Unfortunately, our employers needed doctors notes from us because we were absent for more than 3 days. My doctor charges $20 per note. (Why a price of paper that takes 10 seconds to fill out costs the same as a weeks worth of antibiotics is beyond me.)

We also went through at least a box of Kleenex a day. And whenever I’m sick, I spurge a little and get the kind with lotion in it. Yes, it may cost $1 more per box, but trust me, it’s worth it.


Food & Drinks

This is a bit harder to determine how much “extra” (if any) was spent due to our colds, because we would have eaten regardless of if we were sick or not. We may have actually spent less money because being so sick made us both lose our appetites.

But there was a lot more juice, a lot more Gatorade, and a lot more deliveries. Leaving the house was exhausting, and neither of us were in any shape or mood to be cooking (or cleaning the kitchen) – but we still needed to eat.


Gas & Transportation

On the plus side, we saved a lot of money on gas!

Between our 3 jobs, I can easily spend nearly 2 hours driving and put over 120 km on the car each day traveling back an forth. With Northern Ontario having some of the highest gas prices in the country, the cost of filling up the tank can add up quickly. (Right now for example, it’s about 119.9 cents/litre here but is only 97.9 in Toronto.)

But with this increased amount of daily driving, my 6 year old car is starting to show it’s age just a little, and is requiring more maintenance than I’m used to. Leaving it essentially parked for 2 weeks probably helped us postpone that next oil change for a little while longer.


We were lucky. Even without an emergency fund, we were able to afford this financial set-back because it didn’t result in any medical bills and because it was a short-term, temporary illness.

Not every one is so lucky.

YOUR TURN: Have you ever been sick and missed a lot of work because of it? How did you afford it?

Amanda Kay

Amanda Kay, an Employment Specialist and founder of My Life, I Guess, strives to keep the "person" in personal finance by writing about money, mistakes, and making a living. She focuses on what it’s like being in debt, living paycheck to paycheck, and surviving unemployment while also offering advice and support for others in similar situations - including a FREE library of career & job search resources.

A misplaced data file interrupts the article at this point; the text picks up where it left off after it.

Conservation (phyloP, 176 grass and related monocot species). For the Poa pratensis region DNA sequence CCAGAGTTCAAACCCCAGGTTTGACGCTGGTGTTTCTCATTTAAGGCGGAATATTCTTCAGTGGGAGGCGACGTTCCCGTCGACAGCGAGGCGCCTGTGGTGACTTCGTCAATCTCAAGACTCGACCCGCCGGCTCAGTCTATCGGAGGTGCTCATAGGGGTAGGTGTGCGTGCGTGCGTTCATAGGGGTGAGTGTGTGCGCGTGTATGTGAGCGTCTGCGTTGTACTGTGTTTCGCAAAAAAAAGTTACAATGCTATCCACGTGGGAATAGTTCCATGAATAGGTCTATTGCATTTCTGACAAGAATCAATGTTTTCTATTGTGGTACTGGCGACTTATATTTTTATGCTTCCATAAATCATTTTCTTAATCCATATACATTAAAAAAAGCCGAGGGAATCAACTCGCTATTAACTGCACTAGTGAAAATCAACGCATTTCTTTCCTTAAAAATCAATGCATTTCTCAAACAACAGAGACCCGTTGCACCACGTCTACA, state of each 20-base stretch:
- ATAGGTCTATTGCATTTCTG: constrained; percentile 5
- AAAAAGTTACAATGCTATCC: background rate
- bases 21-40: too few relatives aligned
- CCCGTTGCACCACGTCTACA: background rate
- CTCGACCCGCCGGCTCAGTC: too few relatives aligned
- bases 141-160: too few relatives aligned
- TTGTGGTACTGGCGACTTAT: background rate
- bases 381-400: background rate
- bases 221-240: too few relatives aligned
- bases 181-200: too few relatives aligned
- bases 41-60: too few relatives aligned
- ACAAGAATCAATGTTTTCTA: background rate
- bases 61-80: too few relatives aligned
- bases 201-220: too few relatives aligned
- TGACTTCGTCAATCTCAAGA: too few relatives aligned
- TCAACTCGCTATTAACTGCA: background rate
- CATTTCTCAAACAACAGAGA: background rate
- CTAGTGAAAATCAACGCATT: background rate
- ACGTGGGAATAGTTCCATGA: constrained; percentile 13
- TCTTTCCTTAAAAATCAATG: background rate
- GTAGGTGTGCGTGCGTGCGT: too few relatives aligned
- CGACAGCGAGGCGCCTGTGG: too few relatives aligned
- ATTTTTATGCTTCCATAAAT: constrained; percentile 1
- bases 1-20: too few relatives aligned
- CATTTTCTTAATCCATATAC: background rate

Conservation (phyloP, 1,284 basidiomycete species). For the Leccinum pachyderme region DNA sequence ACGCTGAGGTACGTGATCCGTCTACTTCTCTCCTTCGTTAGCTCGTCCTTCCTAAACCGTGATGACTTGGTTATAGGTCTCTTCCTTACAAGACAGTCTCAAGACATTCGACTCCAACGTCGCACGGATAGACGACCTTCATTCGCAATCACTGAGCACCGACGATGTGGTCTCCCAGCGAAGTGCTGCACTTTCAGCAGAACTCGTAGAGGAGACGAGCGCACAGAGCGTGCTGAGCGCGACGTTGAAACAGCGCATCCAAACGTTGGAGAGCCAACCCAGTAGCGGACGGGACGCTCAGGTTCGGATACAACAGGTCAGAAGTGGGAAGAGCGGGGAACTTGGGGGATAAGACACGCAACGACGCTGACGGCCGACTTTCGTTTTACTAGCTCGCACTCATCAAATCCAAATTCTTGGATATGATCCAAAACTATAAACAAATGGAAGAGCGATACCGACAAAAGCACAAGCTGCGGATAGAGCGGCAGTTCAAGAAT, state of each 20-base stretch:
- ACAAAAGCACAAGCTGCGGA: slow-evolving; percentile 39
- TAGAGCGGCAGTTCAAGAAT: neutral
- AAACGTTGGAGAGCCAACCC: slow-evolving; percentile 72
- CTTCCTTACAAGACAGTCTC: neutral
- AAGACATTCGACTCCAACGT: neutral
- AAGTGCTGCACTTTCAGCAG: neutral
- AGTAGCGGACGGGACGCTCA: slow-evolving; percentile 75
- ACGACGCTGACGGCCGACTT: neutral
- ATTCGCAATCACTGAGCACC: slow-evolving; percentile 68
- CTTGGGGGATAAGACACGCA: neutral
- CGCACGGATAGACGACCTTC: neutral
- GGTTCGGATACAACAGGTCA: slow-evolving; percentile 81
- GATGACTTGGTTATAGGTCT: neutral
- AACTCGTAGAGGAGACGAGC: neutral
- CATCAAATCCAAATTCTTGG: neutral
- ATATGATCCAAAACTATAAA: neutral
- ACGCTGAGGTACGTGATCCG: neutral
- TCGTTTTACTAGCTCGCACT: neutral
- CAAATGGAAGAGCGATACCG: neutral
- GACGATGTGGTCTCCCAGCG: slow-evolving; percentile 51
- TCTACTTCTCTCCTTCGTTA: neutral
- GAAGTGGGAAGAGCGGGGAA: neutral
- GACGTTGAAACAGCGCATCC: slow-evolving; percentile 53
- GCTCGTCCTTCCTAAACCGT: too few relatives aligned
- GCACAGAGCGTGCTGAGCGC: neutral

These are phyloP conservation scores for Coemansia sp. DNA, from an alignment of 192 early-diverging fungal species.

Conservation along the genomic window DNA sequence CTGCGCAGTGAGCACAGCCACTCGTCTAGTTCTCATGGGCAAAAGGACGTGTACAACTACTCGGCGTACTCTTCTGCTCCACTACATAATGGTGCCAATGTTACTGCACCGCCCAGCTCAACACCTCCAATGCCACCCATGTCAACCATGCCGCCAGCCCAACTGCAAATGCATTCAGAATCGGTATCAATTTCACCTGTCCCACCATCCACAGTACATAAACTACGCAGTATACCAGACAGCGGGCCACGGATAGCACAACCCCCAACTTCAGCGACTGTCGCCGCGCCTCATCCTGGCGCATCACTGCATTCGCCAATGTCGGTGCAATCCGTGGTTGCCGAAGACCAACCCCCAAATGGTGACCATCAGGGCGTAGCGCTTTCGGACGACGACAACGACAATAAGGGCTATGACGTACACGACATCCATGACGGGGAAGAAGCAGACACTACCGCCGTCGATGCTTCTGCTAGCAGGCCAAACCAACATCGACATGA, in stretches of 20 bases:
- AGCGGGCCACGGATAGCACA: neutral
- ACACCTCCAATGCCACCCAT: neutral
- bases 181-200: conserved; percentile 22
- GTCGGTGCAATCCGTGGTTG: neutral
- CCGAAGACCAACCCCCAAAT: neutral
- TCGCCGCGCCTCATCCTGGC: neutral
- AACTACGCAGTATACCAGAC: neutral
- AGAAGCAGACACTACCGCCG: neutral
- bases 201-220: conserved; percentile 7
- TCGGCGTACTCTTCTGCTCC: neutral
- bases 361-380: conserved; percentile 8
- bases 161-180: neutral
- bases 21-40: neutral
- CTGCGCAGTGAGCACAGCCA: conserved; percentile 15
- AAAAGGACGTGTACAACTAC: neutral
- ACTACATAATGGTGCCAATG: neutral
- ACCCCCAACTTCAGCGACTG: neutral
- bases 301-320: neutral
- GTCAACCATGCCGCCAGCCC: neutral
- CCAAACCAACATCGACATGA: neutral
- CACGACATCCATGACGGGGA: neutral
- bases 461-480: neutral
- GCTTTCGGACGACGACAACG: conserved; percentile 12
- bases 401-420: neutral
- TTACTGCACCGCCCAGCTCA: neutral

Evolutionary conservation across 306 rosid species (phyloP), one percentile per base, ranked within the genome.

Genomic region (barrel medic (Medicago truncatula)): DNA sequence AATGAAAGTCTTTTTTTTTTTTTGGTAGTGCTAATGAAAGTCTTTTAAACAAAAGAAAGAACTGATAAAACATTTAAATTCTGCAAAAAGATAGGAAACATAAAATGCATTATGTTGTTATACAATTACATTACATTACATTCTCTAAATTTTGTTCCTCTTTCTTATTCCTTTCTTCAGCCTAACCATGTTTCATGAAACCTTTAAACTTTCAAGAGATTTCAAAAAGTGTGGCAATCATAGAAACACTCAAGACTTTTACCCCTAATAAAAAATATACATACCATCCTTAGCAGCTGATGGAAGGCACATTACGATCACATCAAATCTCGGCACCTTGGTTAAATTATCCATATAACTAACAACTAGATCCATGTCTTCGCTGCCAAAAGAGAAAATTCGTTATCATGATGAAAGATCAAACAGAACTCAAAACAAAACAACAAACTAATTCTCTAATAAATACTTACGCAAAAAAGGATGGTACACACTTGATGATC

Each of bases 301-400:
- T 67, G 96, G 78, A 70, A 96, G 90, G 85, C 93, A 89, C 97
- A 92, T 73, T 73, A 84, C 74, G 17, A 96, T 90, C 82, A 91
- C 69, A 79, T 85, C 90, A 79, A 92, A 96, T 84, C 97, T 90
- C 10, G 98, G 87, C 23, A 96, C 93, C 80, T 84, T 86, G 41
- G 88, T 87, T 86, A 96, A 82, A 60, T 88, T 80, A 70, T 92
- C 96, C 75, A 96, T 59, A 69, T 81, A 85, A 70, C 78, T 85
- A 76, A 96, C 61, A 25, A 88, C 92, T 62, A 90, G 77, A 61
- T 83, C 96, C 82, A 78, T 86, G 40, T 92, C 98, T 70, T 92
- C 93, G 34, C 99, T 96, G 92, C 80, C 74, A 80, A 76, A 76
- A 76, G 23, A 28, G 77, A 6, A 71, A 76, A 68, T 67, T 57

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4 thoughts on “Having a Cold is Expensive”

  1. Knock on wood, but I haven’t had to take time off work for being sick in quite a while. I get the occasional colds but none has been strong enough to make me take off work. Hopefully that streak continues!

  2. Crappy! I got sick like that in February. Couldn’t do anything, was off work for 2.5 weeks. I kept thinking I was better enough to go back and setting myself back a LOT. It was extremely frustrating. Like you said, I wasn’t even able to blog or read or do anything remotely productive, I basically just lay on the couch or in bed, occasionally watching TV.

  3. Are you sure you had a cold? It might have been something more severe if you were out that long. I hear RSV can happen in adults, although being June seems late for it to happen.

    I had my tonsils removed when I was 15, and as a result, I feel I don’t get as sick as often (although I don’t work with kids). I was sick all the time with ear and throat infections before my ENT indicated I had permanently inflamed tonsils that were making me sick.

    Glad you got better!

  4. I haven’t had a cold in like three years or so. I did have a surgery 2 years ago but it was all planned out and I had sick time to use. $20 bucks for doctor notes? I have never heard of that but, here in the US you pay for everything else so I guess they have to get you for something! What a bummer to take a financial hit like that. Being sick is miserable enough.